READ related text story: Red-hot Chile peepers: How to make a very large telescope

War for water in Chile's Atacama Desert

 

23 March 2012

For BBC World News, TV. Filmed and edited by Katia Moskvitch

Dry vines are a sad sight in Copiapo Valley (Credit: BBC)
Dry vines are a sad sight in Copiapo Valley (Credit: BBC)

Chile's Copiapo Valley should be a picturesque grape-growing region. Instead, there is mile after mile of rows of withered vines along this stretch of the Atacama Desert.

Not so long ago these vineyards in northern Chile were green, supplied with water from an underground reservoir.

But water is a rarity here, in the driest desert of the world. Not least because agriculture is not the only industry competing for it.

Chile is known for its copper exports, but mining companies also need water - so they buy water rights from local farmers.

WATCH TV report here

 

READ related text story: War for water in Chile's Atacama Desert: Vines or mines?

Biomining: When microbes 'mine' copper

 

21 March 2012

Filmed and edited by Katia Moskvitch

Bacteria help Chile mine copper (Credit: BBC)
Bacteria help Chile mine copper (Credit: BBC)

Chile is the world's biggest copper producer, and it is now turning to bacteria to reduce production costs and boost its copper recovery rates.

The BBC's Katia Moskvitch visited Biosigma, a company on the outskirts of Santiago, that uses bacteria to extract copper from ores.

Industrial scientist Roberto Bobadilla explains how bioleaching of copper is actually done.

WATCH video here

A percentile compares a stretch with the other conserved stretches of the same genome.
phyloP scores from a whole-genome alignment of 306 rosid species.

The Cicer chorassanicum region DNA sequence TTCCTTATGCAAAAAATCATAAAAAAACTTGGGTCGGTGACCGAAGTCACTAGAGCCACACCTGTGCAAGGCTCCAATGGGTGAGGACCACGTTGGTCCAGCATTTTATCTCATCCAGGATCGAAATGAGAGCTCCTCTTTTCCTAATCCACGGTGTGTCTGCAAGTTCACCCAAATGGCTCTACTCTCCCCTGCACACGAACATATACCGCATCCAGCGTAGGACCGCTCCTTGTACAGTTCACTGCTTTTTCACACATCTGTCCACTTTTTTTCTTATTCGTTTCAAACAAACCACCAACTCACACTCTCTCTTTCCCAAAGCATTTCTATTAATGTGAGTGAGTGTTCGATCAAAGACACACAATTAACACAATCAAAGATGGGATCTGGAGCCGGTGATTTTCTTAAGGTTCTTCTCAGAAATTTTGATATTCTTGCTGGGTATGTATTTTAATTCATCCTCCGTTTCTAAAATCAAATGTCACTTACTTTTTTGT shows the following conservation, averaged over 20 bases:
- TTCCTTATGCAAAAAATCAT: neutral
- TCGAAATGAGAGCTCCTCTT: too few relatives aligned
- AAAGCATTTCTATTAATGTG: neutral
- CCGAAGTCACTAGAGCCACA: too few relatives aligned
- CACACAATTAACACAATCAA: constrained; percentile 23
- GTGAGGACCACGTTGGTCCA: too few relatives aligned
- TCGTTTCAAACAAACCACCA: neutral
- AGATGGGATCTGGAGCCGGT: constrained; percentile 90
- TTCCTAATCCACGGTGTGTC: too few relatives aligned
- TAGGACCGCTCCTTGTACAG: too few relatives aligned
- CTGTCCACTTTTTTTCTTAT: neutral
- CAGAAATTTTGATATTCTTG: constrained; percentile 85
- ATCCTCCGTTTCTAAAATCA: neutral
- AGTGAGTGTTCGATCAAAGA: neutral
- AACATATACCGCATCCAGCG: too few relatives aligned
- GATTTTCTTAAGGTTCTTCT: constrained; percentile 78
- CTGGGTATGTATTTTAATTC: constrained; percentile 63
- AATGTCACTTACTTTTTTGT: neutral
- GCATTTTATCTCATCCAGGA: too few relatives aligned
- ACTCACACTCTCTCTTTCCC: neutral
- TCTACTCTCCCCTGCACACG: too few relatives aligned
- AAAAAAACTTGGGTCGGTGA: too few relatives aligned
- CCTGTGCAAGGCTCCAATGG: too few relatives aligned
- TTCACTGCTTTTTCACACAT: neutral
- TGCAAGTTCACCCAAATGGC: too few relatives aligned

READ related text story: Biomining: How microbes help to mine copper

Gesture-controlled touchless devices put to the test

 

19 Dec 2011

Produced by Katia Moskvitch and Dougal Shaw

Gesture-controlled technology could be the next big thing (Credit: BBC)
Gesture-controlled technology could be the next big thing (Credit: BBC)

Dor Givon, founder and chief technical officer of XTR3D, has demonstrated his company's software, which can turn standard 2D web cameras into a gesture control interface, to the BBC's Katia Moskvitch.

The software can make any device equipped with a camera, like smartphones or televisions, suitable for gesture control.

Based in Tel Aviv, XTR3D is one of the developers working in the field of motion capture technology, and it has just received $8m (£5m) investment bound to give "touchless" tech another push.

The firm believes it can bring the first motion control smartphone into the market as early as 2012.

WATCH video here

 

READ related text story: Touchless smartphones and TVs could be on sale in 2012

Technology of Business: How Israel became a hi-tech hub

 

22 Nov 2011

Report produced by Katia Moskvitch. Filmed by Dougal Shaw

Rothschild Boulevard is home to many young start-ups (Credit: BBC)
Rothschild Boulevard is home to many young start-ups (Credit: BBC)

Israel currently has almost 4,000 active technology start-ups - more than any other country outside the United States, according to Israel Venture Capital Research Centre.

The non-stop flow of venture capital amounted to $884m (£558m) in 2010 alone.

Katia Moskvitch went to Tel Aviv to find out how Israel became such a hotbed of entrepreneurship and hi-tech start-up companies.

 

WATCH TV report here

 

READ related text story: How Israel turned itself into a high-tech hub